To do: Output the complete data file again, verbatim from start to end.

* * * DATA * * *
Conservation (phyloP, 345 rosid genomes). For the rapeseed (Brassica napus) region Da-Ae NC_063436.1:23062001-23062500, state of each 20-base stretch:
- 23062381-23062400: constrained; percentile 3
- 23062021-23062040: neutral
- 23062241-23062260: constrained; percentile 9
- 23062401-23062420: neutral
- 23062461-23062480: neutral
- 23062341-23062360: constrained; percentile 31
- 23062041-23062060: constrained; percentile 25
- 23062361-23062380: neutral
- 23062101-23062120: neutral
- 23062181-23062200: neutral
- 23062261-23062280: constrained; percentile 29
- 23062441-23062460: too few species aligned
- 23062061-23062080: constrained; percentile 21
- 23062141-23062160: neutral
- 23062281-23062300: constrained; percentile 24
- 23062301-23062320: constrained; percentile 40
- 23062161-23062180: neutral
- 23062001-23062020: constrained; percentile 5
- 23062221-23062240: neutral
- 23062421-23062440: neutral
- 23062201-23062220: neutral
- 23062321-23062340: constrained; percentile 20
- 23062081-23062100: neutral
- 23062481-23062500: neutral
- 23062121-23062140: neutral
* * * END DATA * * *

Conservation (phyloP, 345 rosid genomes). For the rapeseed (Brassica napus) region Da-Ae NC_063436.1:23062001-23062500, state of each 20-base stretch:
- 23062381-23062400: constrained; percentile 3
- 23062021-23062040: neutral
- 23062241-23062260: constrained; percentile 9
- 23062401-23062420: neutral
- 23062461-23062480: neutral
- 23062341-23062360: constrained; percentile 31
- 23062041-23062060: constrained; percentile 25
- 23062361-23062380: neutral
- 23062101-23062120: neutral
- 23062181-23062200: neutral
- 23062261-23062280: constrained; percentile 29
- 23062441-23062460: too few species aligned
- 23062061-23062080: constrained; percentile 21
- 23062141-23062160: neutral
- 23062281-23062300: constrained; percentile 24
- 23062301-23062320: constrained; percentile 40
- 23062161-23062180: neutral
- 23062001-23062020: constrained; percentile 5
- 23062221-23062240: neutral
- 23062421-23062440: neutral
- 23062201-23062220: neutral
- 23062321-23062340: constrained; percentile 20
- 23062081-23062100: neutral
- 23062481-23062500: neutral
- 23062121-23062140: neutral